Mazen al-Kahhal grew up in a Damascene family of pharmacists. His grandfather, who had studied pharmacology in Turkey and founded the Pharmacists' Syndicate in Damascus, passed on his profession to his four children, who later studied and mastered it.
Mazen’s elementary and preparatory education was in a French missionary school. He completed his secondary education in a private school. He says: "Most of the students in the school were Christians. Muslim students were not allowed to register themselves unless they were recommended. The school accepted any Christian students and helped them even if poor. The annual fees were very high compared to average salaries in that period."
Mazen's father owned three drug factories and wanted his son to work with him so that later he could pass them on to him. This is why Mazen did not complete his studies and started working with his father. Things went well until the Ministry of Health issued new decisions stating that work in factories would be illegal unless they contained modern manufacturing machines.
Mazen and his father tried to get the required modern machines but were surprised by a decision of another ministry to ban imports. They were puzzled as to the contradiction between laws and the lack of coordination happening between ministries. In the meantime, a free zone was set up near Damascus International Airport in 1977. Businesspeople were encouraged to invest in it with promises to facilitate their work, allow imports, and create a bank dedicated to remittances.
Mazen took a piece of land in the free zone and established a pharmaceutical factory after importing all the necessary equipment. He was surprised a few months later by new decisions that hindered his work once again, something that caused great losses.
"One of these decisions was that the rent per square meter of land had to be paid in US dollars at a price that was higher than the real market value, which was calculated in Syrian pounds. In addition, they would not give us a certificate of origin for the medicines produced. This greatly hampered exports abroad because importers usually required such a certificate. Drugs, therefore, expired in warehouses, and our plant rent costs accumulated. Production stopped and the state took away its equipment and transferred it to the Tamiko plant. All this strangely coincided with a big fire that hit our second plant in Damascus.”
Mazen bought a large piece of land in the Harasta area of Damascus, where he planned to relocate the factory but also faced the complexities of commercial laws. The factory was considered new and its establishment was subject to the new laws.
In 1983, Mazen traveled to America, despite his father's strong opposition. He managed to make his way there and work in large New York companies after overcoming many difficulties. After years abroad, Mazen returned to Syria in 1998 after his father convinced him to. He adds, "I noticed after my return that many Damascus residents had moved to the countryside, while residents of rural origin now lived in Damascus. The city features changed and became more congested and dirty. The main reason for this was the neglect of the countryside and of agricultural sector by successive governments."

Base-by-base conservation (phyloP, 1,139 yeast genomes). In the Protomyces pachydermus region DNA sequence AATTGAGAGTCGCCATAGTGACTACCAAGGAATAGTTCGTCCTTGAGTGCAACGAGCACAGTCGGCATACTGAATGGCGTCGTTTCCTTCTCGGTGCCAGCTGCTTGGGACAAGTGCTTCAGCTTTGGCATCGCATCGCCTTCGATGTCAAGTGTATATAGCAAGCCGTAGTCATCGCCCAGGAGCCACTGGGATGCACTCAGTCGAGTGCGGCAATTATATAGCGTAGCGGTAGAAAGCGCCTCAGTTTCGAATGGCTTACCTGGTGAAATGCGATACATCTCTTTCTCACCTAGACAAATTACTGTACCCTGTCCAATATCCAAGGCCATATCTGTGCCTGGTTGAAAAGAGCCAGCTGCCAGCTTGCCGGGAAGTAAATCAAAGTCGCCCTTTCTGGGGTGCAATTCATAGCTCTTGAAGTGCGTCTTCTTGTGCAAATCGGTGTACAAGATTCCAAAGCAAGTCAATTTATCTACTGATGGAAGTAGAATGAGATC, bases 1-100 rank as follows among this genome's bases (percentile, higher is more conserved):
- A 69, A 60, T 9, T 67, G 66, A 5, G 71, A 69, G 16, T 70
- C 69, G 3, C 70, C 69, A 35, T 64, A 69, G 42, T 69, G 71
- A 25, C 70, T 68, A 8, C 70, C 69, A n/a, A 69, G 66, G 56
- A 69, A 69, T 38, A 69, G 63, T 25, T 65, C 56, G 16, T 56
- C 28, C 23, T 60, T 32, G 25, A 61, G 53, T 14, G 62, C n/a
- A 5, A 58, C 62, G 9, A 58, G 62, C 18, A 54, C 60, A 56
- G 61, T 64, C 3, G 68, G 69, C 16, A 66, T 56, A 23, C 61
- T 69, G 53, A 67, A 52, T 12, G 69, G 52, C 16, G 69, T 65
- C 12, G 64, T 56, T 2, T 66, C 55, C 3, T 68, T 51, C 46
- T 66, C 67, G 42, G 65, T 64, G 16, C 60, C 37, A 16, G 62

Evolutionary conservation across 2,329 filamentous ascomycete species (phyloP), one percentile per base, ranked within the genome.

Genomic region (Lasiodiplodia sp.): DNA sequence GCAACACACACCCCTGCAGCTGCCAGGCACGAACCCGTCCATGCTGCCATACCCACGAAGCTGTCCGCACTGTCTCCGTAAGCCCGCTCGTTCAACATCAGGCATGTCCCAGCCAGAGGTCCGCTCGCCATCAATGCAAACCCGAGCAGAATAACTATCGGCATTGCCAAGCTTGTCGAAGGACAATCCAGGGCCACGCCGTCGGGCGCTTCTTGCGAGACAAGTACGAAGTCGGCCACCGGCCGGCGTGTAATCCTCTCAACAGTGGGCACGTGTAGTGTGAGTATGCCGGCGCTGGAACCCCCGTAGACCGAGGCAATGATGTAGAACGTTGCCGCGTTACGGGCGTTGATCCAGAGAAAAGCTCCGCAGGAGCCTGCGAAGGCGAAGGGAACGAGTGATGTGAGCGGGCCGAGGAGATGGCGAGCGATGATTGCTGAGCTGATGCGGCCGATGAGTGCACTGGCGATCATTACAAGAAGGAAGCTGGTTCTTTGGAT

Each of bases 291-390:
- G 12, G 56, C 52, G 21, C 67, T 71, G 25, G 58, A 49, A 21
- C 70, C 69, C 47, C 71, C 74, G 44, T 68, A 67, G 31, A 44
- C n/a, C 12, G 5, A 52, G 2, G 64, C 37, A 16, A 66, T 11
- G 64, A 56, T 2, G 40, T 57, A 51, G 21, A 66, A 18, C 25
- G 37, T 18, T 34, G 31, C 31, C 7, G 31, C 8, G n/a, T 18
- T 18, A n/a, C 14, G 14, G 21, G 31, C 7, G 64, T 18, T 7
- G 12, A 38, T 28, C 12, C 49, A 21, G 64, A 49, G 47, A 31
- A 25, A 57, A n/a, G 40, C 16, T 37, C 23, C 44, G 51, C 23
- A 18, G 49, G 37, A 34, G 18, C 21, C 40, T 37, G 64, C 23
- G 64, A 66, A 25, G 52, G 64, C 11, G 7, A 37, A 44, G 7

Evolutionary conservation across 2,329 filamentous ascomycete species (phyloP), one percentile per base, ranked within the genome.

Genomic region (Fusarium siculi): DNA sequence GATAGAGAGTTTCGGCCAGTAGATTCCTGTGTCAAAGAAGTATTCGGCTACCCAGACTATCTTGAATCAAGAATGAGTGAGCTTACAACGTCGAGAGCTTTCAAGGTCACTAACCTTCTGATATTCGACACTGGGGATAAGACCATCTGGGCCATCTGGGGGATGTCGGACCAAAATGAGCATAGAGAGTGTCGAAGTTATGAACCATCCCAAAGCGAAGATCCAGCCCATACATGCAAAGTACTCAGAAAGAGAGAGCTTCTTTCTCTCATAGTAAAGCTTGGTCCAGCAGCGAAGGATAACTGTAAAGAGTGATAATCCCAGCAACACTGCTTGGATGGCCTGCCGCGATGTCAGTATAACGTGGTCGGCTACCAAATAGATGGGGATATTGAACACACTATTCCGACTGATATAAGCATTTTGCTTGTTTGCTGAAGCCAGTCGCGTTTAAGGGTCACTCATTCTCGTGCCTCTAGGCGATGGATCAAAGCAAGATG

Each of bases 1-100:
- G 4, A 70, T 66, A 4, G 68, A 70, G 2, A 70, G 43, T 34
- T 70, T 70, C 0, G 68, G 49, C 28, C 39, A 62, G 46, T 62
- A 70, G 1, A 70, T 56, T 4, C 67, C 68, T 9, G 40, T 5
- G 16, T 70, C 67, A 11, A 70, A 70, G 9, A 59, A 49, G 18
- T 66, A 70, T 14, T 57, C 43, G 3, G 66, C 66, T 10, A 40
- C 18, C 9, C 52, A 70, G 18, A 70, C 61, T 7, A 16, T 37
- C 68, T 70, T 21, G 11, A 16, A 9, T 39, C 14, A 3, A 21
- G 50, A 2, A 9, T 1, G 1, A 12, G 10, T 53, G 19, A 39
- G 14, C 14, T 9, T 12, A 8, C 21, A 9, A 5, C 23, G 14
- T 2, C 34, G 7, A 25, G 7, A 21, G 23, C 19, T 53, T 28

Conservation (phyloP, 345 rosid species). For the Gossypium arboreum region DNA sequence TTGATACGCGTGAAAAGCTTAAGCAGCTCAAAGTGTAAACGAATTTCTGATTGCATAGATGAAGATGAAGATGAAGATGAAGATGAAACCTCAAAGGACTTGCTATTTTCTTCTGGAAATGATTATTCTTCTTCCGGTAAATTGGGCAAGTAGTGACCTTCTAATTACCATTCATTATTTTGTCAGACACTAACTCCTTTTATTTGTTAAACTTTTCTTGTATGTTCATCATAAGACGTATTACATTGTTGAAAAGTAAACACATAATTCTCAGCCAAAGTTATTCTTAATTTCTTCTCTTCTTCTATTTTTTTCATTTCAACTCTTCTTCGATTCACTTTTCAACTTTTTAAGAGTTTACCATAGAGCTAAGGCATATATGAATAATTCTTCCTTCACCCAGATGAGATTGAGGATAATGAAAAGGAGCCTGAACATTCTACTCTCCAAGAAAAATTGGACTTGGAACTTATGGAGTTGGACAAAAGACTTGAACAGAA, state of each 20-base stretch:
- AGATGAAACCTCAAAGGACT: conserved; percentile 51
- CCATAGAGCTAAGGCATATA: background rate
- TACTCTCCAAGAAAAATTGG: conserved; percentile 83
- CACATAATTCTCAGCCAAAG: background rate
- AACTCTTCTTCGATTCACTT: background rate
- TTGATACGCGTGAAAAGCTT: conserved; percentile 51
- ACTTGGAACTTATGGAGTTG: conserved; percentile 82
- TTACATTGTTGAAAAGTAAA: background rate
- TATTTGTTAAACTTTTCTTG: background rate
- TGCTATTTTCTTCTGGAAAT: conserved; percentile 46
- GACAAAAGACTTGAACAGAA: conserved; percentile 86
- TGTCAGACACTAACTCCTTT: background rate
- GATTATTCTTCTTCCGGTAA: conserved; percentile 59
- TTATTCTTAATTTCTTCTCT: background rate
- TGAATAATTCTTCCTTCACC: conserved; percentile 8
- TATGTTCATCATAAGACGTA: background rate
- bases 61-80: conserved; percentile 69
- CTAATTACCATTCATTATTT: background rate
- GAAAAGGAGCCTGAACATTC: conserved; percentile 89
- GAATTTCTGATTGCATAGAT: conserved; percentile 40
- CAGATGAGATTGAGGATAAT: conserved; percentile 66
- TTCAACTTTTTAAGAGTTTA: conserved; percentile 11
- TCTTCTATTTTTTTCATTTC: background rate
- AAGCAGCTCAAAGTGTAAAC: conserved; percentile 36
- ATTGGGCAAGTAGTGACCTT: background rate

After his return to car trading, Mazen made substantial profits until a decision was taken to ban car sales, and to allow such sales only between family members. "If you wanted to sell your car to an unrelated customer, you would marry his wife, on paper only, in order to register the car in his name. We would use this method to sell expensive cars only, while cheap cars were sold through a driving agency without a waiver of ownership, which would expose the parties later to many problems and legal proceedings.”
In the late 1990s, Mazen worked on the establishment and distribution of prefabricated toilets in Damascus with the help of his close associate in the Damascus governorate, who facilitated the necessary transactions and approvals.
He adds: "We prepared prefabricated toilets and located them in crowded locations in the city. This project cost me a lot of money to get approval for their location in important and crowded places. This was done by paying bribes to some of the most influential people in the country".
Mazen's relationship with the governorate evolved and he worked in areas related to the health sector, parking lots and others until 2010. He says, "My work grew and I needed additional support from big figures in the country. Indeed, I had worked with many of them but they had benefited from me financially more than I had from them. Eventually, I felt I was working for them, not for my own benefit. I traveled to Egypt and from there to Turkey where I founded a real estate company."